HELP with unknown Monobasic HA question

1. Oct 8, 2005

laker_gurl3

HELP with unknown Monobasic HA question!!

An unknown monobasic acid HA reacts with sodium hydroxide as follows:-

HA + NaOH --->NaA + H2O

Briefly describe a method for determining the molecular weight of the unknown monobasic acid.

Hint - Remember C the concentration of a solution in gdm^-3 and M the molarity (molar concentration) of a solution in moles dm^-3 can be interconverted using the equation:

M = C/(MW)

Where MW is the molecular weight of the substance.

2. Oct 8, 2005

laker_gurl3

anyone have any ideas...? thanks guys

3. Oct 8, 2005

P-man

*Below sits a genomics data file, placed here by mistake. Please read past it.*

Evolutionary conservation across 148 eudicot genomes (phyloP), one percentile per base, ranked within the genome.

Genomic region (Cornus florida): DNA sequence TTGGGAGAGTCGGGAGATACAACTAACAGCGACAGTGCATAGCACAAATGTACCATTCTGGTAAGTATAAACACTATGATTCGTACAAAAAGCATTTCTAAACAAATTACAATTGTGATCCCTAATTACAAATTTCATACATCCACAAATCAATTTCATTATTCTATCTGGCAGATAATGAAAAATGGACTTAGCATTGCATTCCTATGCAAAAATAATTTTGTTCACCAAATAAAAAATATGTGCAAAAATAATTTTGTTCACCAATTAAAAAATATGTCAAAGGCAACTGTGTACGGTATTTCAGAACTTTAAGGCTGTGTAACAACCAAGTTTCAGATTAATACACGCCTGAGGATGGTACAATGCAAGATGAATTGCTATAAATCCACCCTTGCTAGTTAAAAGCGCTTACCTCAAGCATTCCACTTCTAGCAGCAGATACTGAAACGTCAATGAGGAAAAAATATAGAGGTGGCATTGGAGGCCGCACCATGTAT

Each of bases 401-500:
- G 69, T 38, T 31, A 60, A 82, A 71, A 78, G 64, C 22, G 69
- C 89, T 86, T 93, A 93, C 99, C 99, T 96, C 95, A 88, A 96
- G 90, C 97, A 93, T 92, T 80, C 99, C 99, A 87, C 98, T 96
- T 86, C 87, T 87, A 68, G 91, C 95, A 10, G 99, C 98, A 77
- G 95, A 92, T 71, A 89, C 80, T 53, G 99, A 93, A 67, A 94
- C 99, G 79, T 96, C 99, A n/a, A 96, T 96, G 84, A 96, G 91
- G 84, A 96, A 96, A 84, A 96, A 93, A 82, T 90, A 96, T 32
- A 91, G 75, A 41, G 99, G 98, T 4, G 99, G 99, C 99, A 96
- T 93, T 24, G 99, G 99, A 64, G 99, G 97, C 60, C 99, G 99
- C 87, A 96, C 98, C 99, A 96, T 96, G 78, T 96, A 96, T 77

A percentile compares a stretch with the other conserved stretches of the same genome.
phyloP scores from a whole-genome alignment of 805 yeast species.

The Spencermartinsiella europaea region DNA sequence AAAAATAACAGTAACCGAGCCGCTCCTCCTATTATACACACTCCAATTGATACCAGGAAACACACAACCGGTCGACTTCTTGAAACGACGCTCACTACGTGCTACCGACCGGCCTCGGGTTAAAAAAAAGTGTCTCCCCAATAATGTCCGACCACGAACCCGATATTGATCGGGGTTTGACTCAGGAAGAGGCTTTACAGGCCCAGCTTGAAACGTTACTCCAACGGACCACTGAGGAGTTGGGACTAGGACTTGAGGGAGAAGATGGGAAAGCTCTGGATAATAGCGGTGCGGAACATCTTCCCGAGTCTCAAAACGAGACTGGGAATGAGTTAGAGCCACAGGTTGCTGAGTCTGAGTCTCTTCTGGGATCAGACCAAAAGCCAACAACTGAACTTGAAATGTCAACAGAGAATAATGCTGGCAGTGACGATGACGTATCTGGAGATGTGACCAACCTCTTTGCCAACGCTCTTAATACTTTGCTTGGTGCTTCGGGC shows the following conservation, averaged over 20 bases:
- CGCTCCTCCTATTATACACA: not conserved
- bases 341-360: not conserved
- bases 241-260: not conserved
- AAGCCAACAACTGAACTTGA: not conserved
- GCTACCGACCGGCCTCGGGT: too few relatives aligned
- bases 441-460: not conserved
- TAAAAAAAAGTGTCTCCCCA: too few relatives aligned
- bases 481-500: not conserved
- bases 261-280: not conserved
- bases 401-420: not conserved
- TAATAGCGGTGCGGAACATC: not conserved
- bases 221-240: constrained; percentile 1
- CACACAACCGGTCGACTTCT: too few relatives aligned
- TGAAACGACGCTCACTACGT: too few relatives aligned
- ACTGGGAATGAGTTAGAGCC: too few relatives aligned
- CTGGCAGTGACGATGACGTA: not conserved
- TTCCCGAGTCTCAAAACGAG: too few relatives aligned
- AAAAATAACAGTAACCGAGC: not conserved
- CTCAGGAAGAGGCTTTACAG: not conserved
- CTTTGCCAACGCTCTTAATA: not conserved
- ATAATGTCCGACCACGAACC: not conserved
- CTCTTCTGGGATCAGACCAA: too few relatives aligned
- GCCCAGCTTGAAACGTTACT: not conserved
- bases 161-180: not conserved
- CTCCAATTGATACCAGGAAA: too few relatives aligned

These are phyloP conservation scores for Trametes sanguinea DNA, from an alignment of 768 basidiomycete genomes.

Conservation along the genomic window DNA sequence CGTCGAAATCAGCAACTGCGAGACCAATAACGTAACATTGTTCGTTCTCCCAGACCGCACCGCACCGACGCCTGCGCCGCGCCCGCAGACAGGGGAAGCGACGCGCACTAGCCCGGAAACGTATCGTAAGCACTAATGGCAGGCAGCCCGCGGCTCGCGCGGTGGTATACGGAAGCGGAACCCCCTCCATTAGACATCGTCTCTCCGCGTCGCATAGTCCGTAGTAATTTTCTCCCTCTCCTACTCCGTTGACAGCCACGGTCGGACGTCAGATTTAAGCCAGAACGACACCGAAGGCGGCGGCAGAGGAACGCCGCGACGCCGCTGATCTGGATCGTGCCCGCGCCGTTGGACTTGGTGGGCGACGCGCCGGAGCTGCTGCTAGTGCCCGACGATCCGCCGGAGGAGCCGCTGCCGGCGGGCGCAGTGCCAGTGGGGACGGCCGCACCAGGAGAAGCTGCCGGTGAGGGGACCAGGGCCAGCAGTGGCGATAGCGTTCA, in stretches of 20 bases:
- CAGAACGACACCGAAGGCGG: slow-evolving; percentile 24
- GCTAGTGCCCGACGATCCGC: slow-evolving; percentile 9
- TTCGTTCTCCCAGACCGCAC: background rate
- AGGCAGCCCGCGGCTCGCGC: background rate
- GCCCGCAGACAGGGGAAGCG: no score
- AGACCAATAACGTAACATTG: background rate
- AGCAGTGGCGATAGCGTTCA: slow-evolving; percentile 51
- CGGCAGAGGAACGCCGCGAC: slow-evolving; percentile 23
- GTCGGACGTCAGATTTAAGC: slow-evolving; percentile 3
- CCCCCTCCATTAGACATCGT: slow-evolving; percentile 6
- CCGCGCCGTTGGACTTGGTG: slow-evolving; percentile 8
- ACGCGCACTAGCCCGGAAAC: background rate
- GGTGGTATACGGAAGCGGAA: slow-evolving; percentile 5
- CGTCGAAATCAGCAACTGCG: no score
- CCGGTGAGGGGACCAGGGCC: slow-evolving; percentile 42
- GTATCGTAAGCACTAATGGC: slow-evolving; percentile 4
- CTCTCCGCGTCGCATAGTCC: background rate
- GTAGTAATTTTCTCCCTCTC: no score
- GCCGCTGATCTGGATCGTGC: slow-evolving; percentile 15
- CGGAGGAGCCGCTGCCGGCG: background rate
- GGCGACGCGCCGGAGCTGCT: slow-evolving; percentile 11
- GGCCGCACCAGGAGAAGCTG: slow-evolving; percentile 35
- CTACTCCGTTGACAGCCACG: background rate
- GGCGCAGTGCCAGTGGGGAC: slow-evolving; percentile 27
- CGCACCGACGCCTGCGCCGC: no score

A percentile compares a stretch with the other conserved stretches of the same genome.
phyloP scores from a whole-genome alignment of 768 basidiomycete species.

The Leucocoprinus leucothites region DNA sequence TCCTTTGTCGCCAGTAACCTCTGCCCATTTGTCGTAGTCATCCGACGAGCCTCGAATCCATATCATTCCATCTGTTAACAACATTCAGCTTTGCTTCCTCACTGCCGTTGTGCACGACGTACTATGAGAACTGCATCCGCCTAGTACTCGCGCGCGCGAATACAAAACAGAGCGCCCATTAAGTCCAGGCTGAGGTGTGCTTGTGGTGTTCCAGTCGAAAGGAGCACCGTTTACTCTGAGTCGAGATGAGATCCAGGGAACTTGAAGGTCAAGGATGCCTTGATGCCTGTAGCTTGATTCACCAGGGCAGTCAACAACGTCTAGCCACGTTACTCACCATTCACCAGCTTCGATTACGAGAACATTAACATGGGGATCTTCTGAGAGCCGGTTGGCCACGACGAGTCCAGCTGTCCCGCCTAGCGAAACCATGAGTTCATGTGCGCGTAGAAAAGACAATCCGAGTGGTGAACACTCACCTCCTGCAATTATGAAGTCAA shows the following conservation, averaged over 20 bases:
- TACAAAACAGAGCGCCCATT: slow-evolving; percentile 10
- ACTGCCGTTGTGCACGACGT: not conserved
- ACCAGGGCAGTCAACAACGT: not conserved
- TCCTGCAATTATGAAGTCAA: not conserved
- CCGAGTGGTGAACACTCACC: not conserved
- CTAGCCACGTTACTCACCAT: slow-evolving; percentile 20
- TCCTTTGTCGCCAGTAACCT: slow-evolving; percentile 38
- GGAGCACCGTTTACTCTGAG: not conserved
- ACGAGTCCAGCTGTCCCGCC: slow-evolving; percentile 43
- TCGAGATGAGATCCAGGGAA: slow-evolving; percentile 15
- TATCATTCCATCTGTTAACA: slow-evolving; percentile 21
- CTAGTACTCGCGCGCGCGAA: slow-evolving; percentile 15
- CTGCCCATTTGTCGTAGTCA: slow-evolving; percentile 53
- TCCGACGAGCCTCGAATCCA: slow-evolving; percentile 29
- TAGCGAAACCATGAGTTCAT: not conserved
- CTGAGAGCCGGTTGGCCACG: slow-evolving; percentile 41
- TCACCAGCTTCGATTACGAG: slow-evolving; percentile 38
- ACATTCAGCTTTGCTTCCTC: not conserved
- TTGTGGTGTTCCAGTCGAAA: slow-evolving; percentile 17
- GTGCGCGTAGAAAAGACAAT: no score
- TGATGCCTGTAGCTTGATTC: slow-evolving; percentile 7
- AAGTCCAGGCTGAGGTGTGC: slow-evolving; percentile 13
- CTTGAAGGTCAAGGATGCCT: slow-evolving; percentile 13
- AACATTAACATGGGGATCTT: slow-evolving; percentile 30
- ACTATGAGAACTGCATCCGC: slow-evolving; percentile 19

I would suggest figuring out what the uknown acid is.

4. Oct 9, 2005

laker_gurl3

I was thinking along the line of A could be anything, so let's say A = NO3, therefore NaA would be NaNO3, devise an experiment to find the weight of NaNO3 and break it up to find the weight of each specific part, (Na and NO3) and you'll know the monobasic acid..? I'm not really sure if that makes sense because i dont even know how to explain and devise an experiment to find the weight of a substance like NaNO3..any suggestions or help would be appreciated because i also have no idea how detailed i should go...like to the point of making up an actual experiment?

5. Oct 9, 2005

Gokul43201

Staff Emeritus
Is the concentration of HA known ? If not can you find it out by titrating against NaOH ?